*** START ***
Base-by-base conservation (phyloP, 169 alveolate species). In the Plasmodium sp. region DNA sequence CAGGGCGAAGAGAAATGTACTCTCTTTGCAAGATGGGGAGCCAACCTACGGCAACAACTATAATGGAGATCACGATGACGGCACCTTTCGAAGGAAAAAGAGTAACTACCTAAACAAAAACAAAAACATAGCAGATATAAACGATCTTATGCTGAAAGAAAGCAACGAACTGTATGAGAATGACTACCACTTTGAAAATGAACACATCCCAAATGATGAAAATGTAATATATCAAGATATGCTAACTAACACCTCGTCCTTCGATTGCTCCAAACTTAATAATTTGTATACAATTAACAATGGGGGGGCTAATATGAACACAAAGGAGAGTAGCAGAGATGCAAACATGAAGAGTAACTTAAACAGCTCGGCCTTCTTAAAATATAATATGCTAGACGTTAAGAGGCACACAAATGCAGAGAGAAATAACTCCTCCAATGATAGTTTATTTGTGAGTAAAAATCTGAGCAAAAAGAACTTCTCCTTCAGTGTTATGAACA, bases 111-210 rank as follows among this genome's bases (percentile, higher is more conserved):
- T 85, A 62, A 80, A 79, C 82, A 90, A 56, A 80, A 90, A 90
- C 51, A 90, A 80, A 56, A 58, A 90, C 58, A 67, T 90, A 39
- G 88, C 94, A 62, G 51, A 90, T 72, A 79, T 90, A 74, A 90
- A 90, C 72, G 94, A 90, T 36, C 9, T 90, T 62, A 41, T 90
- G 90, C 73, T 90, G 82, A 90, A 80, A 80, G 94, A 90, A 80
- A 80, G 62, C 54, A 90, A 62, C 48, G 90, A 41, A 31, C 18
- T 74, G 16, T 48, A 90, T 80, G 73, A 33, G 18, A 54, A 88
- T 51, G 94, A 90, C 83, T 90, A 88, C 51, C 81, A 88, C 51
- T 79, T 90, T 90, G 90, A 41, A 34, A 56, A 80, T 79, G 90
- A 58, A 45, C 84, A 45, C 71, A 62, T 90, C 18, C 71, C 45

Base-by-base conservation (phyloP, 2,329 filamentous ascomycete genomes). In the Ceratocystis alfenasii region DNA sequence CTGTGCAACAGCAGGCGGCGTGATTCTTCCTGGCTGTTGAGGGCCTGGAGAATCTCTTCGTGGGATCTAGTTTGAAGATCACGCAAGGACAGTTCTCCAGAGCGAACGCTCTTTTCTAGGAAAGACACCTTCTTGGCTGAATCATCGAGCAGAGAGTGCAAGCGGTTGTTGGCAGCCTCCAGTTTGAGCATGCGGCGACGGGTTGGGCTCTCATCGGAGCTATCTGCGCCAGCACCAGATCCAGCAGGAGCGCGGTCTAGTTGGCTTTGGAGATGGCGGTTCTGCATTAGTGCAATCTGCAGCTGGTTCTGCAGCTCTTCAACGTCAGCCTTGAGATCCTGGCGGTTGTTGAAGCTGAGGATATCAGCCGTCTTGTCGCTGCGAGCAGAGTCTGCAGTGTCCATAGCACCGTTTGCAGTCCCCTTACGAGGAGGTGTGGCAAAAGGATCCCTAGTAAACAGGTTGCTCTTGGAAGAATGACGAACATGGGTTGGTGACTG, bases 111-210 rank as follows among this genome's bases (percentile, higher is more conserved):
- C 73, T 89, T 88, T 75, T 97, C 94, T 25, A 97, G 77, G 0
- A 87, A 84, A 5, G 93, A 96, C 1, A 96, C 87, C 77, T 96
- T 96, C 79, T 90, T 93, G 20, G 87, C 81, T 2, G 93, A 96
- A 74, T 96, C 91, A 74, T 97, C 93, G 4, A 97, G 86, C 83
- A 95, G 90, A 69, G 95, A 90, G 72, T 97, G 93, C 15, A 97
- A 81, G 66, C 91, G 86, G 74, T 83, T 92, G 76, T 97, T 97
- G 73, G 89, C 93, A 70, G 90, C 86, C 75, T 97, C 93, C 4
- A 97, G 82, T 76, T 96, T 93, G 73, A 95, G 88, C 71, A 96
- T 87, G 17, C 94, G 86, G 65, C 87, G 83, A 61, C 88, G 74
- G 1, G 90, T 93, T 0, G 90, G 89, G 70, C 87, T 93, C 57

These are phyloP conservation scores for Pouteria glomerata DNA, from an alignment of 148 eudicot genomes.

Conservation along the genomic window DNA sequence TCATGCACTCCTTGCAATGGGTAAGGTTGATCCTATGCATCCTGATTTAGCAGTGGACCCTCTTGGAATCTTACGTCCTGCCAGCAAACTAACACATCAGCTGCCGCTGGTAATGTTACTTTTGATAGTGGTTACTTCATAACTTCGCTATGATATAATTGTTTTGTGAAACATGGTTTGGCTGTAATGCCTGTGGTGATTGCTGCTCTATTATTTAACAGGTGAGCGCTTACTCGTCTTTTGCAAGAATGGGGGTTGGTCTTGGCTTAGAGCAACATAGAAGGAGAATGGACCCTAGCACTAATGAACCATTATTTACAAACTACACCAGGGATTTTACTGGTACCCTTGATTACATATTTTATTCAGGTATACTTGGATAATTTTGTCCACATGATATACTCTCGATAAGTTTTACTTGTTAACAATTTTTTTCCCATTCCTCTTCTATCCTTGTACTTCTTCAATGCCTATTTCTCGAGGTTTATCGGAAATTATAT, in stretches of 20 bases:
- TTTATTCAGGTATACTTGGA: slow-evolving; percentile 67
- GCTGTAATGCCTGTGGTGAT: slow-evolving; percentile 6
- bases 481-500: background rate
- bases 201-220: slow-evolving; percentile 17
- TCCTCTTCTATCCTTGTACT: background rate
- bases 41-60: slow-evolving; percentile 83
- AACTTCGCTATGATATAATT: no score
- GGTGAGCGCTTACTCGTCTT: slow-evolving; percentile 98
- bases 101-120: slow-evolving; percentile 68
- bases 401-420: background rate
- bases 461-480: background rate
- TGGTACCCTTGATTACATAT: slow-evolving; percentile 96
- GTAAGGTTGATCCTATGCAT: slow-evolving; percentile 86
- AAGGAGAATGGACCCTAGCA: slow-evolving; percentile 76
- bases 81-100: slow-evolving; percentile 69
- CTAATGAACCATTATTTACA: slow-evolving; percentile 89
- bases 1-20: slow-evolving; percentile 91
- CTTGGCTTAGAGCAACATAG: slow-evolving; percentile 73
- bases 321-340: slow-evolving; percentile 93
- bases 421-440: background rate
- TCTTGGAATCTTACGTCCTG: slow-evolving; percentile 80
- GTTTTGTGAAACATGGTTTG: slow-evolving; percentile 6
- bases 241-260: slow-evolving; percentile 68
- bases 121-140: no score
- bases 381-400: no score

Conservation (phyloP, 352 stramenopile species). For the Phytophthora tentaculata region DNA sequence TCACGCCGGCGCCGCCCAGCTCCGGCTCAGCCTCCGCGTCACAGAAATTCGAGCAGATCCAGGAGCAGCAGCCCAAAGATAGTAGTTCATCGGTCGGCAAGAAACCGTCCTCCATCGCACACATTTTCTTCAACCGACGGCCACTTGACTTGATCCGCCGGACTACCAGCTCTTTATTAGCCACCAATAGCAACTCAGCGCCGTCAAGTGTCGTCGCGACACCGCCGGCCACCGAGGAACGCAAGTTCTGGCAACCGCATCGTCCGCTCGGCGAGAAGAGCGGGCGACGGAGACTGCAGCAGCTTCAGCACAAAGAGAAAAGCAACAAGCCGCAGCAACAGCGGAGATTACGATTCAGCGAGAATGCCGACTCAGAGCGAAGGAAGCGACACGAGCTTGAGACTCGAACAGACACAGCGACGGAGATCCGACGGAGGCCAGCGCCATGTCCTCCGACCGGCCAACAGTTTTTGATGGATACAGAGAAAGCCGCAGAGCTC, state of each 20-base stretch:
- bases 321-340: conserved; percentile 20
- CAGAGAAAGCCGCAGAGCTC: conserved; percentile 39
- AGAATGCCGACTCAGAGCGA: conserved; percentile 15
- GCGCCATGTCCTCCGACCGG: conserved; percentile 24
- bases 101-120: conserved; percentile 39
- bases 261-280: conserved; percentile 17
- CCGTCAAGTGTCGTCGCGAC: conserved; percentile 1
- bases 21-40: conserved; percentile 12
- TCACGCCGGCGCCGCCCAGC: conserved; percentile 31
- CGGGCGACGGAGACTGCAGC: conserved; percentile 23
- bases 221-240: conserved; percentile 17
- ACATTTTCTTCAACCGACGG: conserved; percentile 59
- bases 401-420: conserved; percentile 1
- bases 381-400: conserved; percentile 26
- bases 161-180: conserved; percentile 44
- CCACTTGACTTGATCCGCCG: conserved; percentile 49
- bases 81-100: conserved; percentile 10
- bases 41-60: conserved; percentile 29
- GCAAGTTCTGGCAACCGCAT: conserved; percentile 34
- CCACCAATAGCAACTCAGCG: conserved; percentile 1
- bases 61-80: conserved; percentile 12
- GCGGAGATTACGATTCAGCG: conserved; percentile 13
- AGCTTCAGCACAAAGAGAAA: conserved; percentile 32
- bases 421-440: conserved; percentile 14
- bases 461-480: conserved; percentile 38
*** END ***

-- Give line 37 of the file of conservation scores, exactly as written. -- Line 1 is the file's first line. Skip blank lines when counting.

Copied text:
- GTAAGGTTGATCCTATGCAT: slow-evolving; percentile 86